Most people except that the general term “martial arts training” is associated with the oriental style of fighting, Karate, Judo, Aikido, Tae Kwon Do, Gung fu…etc. However saying this is the world of martial arts training would be the same as saying every light in the sky is an Unidentified Flying Object is a space craft from another world, you may not be able to identify every light in the night sky, so yes they’re UFO’s, but that doesn’t make them “alien space craft’s”.
In simplistic terms martial arts training should be looked at in the same manner, yes it’s martial art training but is it oriental? Many fighting of Pugilistic art forms are not thought of as martial, Western Boxing, English, Scottish, French, German, Italian and Portuguese Fencing, Pankrasion (a Grecian mix of boxing and wrestling), Roman Gladiatorial combat, French cane and English single stick.
To begin with the actual term “Martial Arts Training” is in fact telling you this fighting style is a “military art”, and not all fighting arts are in fact military. Some of the best fighting arts have been developed by a people who have found the need to learn to fight for the protection of their loved ones from an invading military force, or maybe a neighbouring tribe. This form of warfare leads to the most ferocious and cunning fighting styles.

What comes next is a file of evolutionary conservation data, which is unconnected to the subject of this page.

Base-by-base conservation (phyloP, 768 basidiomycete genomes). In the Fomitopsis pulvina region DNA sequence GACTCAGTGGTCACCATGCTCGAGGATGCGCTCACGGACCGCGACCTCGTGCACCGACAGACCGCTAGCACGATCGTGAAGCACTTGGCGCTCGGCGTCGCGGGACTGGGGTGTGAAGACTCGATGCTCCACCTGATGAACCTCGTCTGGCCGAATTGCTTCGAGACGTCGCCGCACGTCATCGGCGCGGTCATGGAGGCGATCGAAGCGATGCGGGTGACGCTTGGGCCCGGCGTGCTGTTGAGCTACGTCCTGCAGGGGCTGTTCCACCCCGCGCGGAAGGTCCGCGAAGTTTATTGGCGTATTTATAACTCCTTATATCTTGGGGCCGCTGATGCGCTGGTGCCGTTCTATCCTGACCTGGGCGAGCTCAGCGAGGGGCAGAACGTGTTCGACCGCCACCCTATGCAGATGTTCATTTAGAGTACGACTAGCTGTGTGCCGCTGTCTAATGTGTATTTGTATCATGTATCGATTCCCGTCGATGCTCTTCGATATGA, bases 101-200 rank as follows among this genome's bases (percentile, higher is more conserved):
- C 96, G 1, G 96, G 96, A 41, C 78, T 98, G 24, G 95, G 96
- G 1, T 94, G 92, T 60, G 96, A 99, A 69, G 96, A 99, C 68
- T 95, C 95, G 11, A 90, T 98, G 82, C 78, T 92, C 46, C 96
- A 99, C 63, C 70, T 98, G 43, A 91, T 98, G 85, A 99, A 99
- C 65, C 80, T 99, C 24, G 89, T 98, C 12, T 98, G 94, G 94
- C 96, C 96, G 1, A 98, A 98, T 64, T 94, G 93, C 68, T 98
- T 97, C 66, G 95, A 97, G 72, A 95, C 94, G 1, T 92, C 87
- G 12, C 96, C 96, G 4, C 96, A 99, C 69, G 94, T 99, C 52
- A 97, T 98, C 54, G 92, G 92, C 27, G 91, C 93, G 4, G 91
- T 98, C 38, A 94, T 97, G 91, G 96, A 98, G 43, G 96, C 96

If we look at the classic comparison of the invasion of Okinawa by Japanese forces in 1609. It is now believed to be true that on the subjugation of the Okinawa people, the Japanese over lords forbid the native people from carrying arms. This left the Okinawa people defenceless and therefore at the mercy of the invading forces. It was accepted for many years that this situation was catalyst that forced the creation of the fighting art of Kobudo. Kobudo was a Japanese term actually coined in or around the 12th century meaning “old martial way of Okinawa“. This in itself shows that the Japanese were aware of martial art training already existing on the Okinawan island chain, the “RyuKyu” islands. If we also take into account the removal of arms, it shows the Japanese were very aware of a potential uprising from the native people. There is also evidence of trade between the Okinawan people and the Chinese mainland which is approximately 720Km away. This would mean that the Okinawan traders would have witnessed Chinese fighting arts including their weapon wielding arts and would likely have had formal martial arts training. This training and information would have been transported back to the Okinawan schools and; as with the Mixed Martial Arts Training of today, used to strengthen and improve their own fighting technique. This leads to one conclusion the fighting art of Okinawa, Kobudo did utilise farming implements, such as the Kama (rice sickle), Sai (trident), Tonfa (rice grinder), and Nunchaku (rice flail). With other implements such as the Eku (oar), Bo (6ft staff), all things that would be ready to hand but not constitute an item designed primarily for the making of warfare. These items would have been recruited into the Okinawan fighting arsenal as a matter of necessity, but their development as fighting weapons was pushed into being by the feudal circumstances the Okinawan people found thrust upon themselves by the Japanese invasion.